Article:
Managing the Employee Experience – We Have Answers from the Industry's Top Talent Leaders
There has never been a more exciting time to be a talent professional. In the past decade alone there have been dramatic transformations and a redefinition of "work" for almost every region, industry and role – in organizations of all sizes.
Collaborative cross-functional teams are replacing siloed hierarchies to work to deliver on key objectives. The way we recruit, manage and develop our talent is being upended with a more people-centric approach. And we expect work applications to be more intuitive and personalized. While transformation and changing expectations can present challenges, they also present HR leaders with fantastic opportunities.
As a talent leader, you face the practical realities of managing this rapid change and adapting your approaches in a way that makes the experience at work more personal for every employee, while also ensuring you can deliver what your organization needs, and prove the positive impact of your talent programs.
That's where this guide comes in. With insights from more than 30 talent management professionals and industry experts from around the world, you can access practical guidance, provocative ideas and new approaches for managing the employee experience from some of the most progressive organizations.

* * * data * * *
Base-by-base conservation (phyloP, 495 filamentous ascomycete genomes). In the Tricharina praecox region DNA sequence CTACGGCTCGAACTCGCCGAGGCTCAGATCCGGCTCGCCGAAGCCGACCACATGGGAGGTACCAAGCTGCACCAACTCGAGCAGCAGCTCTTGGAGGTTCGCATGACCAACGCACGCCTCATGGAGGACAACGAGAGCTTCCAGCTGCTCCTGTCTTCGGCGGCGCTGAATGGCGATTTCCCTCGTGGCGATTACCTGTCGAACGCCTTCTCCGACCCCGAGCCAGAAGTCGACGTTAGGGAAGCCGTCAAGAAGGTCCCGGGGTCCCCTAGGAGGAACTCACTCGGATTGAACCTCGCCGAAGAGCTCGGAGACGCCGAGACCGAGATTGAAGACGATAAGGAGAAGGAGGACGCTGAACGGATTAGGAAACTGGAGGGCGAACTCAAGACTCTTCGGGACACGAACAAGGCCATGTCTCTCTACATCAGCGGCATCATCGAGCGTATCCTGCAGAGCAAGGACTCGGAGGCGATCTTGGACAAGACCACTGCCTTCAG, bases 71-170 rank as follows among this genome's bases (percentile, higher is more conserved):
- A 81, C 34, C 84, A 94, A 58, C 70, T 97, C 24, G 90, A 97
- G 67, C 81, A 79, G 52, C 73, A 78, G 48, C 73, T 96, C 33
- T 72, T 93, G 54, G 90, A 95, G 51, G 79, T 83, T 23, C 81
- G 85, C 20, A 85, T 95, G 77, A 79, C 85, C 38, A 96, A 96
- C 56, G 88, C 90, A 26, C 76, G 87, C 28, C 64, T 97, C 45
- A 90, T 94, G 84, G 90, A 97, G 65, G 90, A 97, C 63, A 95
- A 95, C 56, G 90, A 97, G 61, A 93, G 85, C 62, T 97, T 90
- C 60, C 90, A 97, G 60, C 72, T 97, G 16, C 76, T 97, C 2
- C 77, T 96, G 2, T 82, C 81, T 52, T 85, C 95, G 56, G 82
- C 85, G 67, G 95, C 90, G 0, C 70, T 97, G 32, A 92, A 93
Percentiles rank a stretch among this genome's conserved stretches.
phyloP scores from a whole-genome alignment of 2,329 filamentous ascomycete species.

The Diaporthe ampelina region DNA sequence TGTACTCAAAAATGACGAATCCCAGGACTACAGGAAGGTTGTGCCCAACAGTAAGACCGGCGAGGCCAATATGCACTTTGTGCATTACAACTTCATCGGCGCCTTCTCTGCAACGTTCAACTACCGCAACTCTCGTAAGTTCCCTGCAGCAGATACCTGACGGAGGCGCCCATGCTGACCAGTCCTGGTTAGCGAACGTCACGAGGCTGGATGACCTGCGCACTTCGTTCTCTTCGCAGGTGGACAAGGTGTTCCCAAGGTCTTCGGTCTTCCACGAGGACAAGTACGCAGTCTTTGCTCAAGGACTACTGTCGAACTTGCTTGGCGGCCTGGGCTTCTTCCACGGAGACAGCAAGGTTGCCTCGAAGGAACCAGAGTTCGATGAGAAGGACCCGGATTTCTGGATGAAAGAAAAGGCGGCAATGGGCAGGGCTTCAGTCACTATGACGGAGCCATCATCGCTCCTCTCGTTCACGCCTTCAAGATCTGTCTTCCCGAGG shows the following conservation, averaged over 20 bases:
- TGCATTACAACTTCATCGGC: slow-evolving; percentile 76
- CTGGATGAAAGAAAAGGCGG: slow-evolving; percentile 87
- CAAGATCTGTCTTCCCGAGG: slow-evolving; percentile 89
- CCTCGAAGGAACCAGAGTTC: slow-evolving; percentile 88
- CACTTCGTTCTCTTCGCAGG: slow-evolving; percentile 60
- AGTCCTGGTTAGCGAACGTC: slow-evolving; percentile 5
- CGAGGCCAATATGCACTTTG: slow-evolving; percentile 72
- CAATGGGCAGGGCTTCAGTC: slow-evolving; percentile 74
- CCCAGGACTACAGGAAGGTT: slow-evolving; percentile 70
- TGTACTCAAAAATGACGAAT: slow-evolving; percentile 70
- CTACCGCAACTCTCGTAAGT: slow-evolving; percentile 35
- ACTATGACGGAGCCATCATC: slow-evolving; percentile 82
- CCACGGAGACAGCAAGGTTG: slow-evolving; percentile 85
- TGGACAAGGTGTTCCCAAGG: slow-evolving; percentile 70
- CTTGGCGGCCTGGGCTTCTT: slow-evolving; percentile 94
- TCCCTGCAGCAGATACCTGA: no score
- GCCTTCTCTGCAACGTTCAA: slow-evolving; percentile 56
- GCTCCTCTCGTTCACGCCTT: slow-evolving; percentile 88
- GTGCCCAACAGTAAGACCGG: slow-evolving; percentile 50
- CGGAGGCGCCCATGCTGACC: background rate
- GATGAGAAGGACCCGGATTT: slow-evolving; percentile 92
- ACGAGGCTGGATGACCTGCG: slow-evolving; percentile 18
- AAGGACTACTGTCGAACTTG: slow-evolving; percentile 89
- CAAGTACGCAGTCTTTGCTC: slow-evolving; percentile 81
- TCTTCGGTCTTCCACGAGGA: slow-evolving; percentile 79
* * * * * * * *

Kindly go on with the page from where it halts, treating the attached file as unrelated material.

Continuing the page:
Here's a look at some of the insights shared by our experts:
Josh Bersin – Bersin Academy
Remember that "the customer experience is dependent on the employee experience." Every time we make employees' lives better, we better serve customers. Look at the common "moments that matter" at work first, and flatten these issues completely. Onboarding, job changes, relocation etc. Every company can look at these topics and map out better solutions.
Julie Winkle-Giulioni – DesignArounds
While organizational processes are necessary, no one develops from annual mandated activities. Employees around the world report that their success boiled down to three factors: Trust – leaders whom they trusted to provide meaningful feedback and to have their backs. Belief – leaders who saw something in them they may not have seen in themselves. Ongoing conversation – leaders who prioritized accessibility, listening and dialogue.
Ben Eubanks – Lighthouse Research and Advisory
We can create more people-centric workplaces AND drive more value for the business. Engaged companies can outperform disengaged companies by 150 percent. We've seen this play out in our research again and again: companies with better revenue, engagement, and employee retention see talent differently, treat talent differently, and they don't apologize for it.
Download this guide to get effective strategies and new ideas for creating more engaging, personal experiences in the moments that matter, for your people, in a way that creates value for your organization too.